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Last contaminants from Stimson operations to be removed ahead of redevelopment

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Posted at 2:45 PM, Aug 28, 2020
and last updated 2020-08-29 10:48:35-04

BONNER — The last repository of contaminants remaining from past industrial activity at the Bonner mill will be removed and cleaned to industrial standards this winter, clearing the way for future redevelopment of the three-acre parcel.

Missoula County this week approved an agreement between Territorial Landworks and Bonner Property Development LLC to get the project moving. The county will contribute around $3 million in tax increment funds to finance the cleanup.

“Territorial is the engineer that will be working for Bonner Property Development in putting together the bid package,” said Dori Brownlow, director of development for Missoula County. “They’ve been working closely with the Department of Environment Quality. There’s quite a bit of criteria that has to go into it.”

The three-acre site contains soil and debris contaminated with petroleum compounds and polychlorinated biphenyls, or PCBs, once used at the former Stimson lumber mill.

Keith Large, project manager with Montana DEQ, said the repository stems from cleanup work that occurred at the site in 2011. The initial cleanup netted more waste material that initially expected, and the added waste was capped on-site.

“They figured out that if they could build an on-site repository, it would save them about $700,000 in hauling costs to take it to the landfill,” said Large. “It all got built in 2012. All this was happening when Bonner Property Development was buying all the property from Stimson lumber.”

Large said the remaining contaminants rest in the location of the old kilns, where wood was dried as it left the sawmill and before it went to the planer, where it was cut into various products. The repository is estimated at 40,000 cubic yards.

“Part of the waste is about eight feet deep because of the old kiln building basement,” said Large. “They’ll get rid of all that and they’ll have to prove to EPA and DEQ they’ve passed the test. It’s a pretty straight forward project.”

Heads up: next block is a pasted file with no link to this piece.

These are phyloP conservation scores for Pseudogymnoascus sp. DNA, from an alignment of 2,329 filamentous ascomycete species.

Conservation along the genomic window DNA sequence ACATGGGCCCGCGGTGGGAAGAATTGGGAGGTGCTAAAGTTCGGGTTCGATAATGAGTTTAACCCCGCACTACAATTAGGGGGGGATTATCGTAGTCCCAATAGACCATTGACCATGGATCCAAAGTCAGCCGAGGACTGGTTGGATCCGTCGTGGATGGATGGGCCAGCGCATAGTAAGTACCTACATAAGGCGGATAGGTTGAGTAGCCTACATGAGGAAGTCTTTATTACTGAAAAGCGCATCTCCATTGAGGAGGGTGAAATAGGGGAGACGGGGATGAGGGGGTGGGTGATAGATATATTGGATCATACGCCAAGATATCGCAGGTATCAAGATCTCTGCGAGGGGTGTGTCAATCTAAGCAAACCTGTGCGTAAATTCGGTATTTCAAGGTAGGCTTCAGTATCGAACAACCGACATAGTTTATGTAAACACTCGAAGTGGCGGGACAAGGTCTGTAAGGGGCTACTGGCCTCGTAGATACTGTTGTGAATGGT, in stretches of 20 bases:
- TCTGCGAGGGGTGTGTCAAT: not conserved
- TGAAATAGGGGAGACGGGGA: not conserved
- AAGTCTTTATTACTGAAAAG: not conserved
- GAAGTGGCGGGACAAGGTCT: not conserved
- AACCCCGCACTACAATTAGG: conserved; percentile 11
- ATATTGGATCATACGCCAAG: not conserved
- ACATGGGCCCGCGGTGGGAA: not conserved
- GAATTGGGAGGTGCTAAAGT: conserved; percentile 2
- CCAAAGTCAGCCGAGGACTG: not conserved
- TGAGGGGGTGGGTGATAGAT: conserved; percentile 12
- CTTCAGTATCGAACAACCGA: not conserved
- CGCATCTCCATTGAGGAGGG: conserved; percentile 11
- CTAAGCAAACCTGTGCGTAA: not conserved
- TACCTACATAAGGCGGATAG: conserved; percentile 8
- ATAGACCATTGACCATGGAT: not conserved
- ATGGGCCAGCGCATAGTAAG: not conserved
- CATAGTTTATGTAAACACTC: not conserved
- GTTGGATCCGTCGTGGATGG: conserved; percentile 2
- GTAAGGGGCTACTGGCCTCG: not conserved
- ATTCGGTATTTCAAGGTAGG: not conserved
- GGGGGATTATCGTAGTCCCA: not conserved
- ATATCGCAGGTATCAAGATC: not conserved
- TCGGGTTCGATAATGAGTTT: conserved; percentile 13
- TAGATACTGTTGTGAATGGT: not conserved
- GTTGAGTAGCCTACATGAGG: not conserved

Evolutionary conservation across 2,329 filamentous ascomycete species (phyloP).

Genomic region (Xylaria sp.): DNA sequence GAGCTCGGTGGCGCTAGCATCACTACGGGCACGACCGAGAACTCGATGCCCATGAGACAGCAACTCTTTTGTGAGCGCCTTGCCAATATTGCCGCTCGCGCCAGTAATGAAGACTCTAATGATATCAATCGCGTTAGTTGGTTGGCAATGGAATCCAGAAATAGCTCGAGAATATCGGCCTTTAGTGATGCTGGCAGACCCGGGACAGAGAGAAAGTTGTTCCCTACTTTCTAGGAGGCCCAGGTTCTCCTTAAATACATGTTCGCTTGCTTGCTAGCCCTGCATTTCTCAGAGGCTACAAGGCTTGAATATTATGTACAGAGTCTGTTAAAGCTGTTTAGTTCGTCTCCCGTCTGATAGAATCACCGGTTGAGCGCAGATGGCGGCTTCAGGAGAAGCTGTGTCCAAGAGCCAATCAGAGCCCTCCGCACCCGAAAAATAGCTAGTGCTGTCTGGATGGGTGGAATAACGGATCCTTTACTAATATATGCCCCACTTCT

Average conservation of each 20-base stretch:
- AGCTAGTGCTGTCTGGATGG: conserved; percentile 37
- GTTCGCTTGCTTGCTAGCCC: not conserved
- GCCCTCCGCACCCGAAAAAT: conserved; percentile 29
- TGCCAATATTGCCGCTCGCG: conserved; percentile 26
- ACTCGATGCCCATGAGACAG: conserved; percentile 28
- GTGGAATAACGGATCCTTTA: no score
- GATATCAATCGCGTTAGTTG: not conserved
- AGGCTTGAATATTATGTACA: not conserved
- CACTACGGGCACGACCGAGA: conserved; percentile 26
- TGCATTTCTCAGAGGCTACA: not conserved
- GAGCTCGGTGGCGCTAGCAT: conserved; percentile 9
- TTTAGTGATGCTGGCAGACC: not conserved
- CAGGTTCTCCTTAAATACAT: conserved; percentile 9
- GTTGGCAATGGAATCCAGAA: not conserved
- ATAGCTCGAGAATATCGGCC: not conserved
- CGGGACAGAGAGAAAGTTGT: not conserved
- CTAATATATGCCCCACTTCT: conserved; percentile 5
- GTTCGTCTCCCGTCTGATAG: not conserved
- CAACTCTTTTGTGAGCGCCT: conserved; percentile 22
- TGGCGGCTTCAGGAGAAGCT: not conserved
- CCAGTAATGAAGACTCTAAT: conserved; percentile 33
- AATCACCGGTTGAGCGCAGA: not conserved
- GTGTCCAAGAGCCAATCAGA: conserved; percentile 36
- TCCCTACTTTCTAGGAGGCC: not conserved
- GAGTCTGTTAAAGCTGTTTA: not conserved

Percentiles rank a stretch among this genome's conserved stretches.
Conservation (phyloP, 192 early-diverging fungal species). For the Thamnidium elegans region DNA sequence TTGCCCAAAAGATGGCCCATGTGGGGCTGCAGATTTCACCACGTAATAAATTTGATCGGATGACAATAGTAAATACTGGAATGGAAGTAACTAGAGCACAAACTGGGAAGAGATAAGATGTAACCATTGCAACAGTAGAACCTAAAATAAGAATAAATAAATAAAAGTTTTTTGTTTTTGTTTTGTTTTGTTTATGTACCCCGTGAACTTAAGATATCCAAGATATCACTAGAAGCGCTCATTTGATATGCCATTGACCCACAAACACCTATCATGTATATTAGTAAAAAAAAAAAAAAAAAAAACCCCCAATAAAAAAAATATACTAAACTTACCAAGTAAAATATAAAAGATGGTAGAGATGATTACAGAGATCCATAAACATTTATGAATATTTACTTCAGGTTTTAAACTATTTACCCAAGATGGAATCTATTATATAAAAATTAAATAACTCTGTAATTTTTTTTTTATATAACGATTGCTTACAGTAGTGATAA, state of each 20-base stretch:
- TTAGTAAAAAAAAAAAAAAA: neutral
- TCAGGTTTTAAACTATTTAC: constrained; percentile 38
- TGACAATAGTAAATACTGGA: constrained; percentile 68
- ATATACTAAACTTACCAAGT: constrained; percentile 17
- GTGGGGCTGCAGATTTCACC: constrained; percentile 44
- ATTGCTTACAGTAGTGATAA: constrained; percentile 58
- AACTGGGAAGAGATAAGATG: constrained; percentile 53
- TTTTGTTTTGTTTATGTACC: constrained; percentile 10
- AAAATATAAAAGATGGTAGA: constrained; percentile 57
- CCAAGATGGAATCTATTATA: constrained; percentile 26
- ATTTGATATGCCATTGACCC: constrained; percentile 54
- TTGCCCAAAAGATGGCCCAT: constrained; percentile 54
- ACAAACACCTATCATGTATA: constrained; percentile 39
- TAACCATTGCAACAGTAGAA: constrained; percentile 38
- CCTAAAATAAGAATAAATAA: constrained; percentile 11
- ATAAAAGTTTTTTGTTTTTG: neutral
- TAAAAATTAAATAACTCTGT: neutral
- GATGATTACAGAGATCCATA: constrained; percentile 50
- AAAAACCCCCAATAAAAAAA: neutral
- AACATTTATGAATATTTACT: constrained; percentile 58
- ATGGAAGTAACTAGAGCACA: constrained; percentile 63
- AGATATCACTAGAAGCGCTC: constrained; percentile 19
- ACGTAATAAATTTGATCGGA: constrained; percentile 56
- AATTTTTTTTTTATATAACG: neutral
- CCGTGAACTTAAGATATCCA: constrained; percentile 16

Bonner Property Development purchased the larger property from Stimson in 2012 and has retrofitted the former mill with new businesses and hundreds of new jobs, from beer production to bicycle manufacturing.

But the location of the repository sits at the center of the larger property, hindering further redevelopment. The waste will be removed and deposited in the Missoula landfill, and the repository will be cleaned to industrial standards.

“You can see how much development has happened in the Bonner mill,” Large said. “No one was against locating (the repository) there in 2011 and 2012, but now there’s over 400 people that work on-site again. That three acres is in a prime location.”

The bid package for cleanup work will be available in September, with bids due in October. The work is set to take place in the middle of December.

The Missoula Development Authority is behind the project and supports the use of tax increment to complete the project once and for all. Missoula County commissioners also support the work.

“This has been a long time coming, and it won’t be long before those couple acres can be developed industrially and be a functioning part of the development park,” said Commissioner Josh Slotnick. “Given the success of the development park, we’re confident we’ll see new businesses hiring new people and filling this couple acres in the next couple years.”

The county has roughly $1.3 million in tax increment from the Bonner mill district, and the remaining amount will be financed. Bonner Property Development will be responsible for any cleanup costs exceeding $3 million, according to the agreement.

“We’re very excited, and I think the Bonner community is excited,” said Steve Nelson, one of the owners of Bonner Property Development. “Back when we initially purchased the property, we objected to (the repository) being put on the site. We appreciate the support and will continue to move forward and do really good things for Missoula and the Bonner community.”